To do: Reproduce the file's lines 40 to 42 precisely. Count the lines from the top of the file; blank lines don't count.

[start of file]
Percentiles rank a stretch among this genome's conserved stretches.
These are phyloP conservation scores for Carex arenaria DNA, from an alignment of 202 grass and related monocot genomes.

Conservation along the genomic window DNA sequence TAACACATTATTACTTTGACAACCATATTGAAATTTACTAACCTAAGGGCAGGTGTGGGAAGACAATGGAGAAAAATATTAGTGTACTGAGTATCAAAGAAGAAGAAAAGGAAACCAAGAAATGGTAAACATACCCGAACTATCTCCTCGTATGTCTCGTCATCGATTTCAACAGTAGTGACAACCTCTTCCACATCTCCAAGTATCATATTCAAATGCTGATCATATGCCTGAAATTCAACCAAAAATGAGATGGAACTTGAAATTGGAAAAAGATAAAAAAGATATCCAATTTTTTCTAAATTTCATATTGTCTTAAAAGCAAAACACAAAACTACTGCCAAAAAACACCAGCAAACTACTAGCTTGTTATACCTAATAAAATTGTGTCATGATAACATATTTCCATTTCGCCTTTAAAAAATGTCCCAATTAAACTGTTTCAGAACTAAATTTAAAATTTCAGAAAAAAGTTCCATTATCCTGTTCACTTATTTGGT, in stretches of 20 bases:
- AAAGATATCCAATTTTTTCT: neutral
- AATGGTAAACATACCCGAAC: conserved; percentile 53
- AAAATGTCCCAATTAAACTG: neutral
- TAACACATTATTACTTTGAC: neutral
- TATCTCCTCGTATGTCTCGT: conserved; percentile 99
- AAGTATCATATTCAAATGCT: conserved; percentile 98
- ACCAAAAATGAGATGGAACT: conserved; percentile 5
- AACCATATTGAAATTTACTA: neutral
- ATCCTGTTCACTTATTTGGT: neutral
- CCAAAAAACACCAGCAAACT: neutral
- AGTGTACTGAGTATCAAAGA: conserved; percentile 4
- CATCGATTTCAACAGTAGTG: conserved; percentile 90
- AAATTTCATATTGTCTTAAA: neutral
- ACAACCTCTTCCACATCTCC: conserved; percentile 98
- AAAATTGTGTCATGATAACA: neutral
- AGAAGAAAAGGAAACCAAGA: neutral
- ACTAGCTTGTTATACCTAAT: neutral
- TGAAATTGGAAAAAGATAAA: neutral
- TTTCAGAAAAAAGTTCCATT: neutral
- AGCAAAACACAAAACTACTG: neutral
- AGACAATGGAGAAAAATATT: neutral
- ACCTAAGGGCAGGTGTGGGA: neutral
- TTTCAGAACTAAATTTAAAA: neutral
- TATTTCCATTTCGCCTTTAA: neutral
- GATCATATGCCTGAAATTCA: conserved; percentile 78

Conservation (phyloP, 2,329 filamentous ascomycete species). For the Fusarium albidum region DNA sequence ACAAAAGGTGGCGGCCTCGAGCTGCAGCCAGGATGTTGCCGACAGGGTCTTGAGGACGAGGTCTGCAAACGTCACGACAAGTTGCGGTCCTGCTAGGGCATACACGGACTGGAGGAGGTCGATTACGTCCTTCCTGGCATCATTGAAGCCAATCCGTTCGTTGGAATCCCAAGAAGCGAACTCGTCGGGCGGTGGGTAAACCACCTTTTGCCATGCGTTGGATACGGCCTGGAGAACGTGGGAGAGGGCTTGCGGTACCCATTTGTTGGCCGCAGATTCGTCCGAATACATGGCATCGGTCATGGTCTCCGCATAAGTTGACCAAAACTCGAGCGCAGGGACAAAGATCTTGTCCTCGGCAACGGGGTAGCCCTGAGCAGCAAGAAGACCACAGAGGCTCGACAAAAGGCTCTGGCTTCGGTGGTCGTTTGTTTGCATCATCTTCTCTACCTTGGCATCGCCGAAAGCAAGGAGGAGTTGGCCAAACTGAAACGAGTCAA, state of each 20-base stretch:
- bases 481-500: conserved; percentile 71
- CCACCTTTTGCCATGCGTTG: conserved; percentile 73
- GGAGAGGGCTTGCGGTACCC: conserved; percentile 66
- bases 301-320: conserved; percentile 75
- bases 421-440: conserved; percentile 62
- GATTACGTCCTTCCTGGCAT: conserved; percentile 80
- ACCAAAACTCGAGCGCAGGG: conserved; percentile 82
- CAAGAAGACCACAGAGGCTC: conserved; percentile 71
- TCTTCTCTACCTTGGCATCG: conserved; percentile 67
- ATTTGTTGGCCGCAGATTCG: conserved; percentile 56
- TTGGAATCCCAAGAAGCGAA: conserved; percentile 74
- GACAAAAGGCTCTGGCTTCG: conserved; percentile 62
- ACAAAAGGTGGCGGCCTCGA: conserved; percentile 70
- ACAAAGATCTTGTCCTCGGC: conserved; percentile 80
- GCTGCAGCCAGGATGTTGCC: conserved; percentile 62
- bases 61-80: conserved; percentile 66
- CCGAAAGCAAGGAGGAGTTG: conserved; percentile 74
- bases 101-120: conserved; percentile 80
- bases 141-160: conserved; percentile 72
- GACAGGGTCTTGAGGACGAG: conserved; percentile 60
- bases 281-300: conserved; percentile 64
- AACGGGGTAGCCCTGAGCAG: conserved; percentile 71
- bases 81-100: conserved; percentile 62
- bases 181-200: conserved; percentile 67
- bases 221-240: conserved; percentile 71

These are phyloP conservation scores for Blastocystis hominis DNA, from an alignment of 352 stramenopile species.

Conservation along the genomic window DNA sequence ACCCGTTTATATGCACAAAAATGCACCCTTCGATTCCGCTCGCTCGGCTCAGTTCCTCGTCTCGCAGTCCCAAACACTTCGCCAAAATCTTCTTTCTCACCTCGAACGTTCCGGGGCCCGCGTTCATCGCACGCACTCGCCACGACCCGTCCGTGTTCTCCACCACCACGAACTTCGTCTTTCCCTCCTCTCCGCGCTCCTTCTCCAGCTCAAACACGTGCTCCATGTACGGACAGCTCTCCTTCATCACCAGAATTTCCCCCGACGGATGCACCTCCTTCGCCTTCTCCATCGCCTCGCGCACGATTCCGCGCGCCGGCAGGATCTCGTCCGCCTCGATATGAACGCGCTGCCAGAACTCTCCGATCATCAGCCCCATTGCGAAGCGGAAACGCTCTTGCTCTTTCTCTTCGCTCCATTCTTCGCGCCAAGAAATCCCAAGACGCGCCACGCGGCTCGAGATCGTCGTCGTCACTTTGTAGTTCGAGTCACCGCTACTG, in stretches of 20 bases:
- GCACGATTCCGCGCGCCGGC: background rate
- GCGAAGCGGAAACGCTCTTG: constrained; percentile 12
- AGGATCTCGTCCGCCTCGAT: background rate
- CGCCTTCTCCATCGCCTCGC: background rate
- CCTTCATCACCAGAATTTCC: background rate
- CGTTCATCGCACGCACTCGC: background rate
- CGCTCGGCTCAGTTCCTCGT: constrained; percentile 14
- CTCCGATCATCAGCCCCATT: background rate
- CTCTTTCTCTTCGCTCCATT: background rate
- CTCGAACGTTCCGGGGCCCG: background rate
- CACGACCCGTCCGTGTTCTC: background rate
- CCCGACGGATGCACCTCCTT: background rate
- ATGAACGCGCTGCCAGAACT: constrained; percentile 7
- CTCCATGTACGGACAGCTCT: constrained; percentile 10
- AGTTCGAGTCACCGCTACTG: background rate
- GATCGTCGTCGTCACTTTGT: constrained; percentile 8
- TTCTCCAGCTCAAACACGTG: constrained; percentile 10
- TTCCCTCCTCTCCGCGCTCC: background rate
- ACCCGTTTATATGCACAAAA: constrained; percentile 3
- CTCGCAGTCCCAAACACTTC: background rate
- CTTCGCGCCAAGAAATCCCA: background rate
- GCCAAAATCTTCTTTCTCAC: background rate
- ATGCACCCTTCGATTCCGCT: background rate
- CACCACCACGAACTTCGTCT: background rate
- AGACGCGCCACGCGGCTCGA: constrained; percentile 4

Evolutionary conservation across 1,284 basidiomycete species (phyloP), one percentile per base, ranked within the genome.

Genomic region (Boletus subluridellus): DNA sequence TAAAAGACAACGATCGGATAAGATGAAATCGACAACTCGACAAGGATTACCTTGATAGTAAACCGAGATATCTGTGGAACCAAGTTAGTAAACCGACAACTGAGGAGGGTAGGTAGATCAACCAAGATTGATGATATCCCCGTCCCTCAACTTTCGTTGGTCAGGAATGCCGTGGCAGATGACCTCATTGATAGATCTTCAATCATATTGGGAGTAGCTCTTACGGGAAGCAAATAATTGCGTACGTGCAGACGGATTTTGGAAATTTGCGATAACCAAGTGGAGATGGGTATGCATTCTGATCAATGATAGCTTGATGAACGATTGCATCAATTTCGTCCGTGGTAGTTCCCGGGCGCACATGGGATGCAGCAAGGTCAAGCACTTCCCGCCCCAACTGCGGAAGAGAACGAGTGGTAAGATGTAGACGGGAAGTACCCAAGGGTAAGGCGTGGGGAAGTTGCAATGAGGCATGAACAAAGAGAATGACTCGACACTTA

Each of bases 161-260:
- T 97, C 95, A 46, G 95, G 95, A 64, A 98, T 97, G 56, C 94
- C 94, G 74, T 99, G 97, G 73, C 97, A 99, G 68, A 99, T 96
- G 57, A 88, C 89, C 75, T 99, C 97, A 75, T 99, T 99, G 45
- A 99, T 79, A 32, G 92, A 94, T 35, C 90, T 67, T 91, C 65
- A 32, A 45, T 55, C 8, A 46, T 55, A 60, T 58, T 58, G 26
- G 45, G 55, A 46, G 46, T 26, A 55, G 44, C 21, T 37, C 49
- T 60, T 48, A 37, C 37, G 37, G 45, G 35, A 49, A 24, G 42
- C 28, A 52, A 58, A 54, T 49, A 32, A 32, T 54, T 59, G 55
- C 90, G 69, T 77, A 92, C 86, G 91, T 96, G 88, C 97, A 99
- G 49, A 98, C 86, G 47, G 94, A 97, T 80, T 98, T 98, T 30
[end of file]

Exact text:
- TTGGAATCCCAAGAAGCGAA: conserved; percentile 74
- GACAAAAGGCTCTGGCTTCG: conserved; percentile 62
- ACAAAAGGTGGCGGCCTCGA: conserved; percentile 70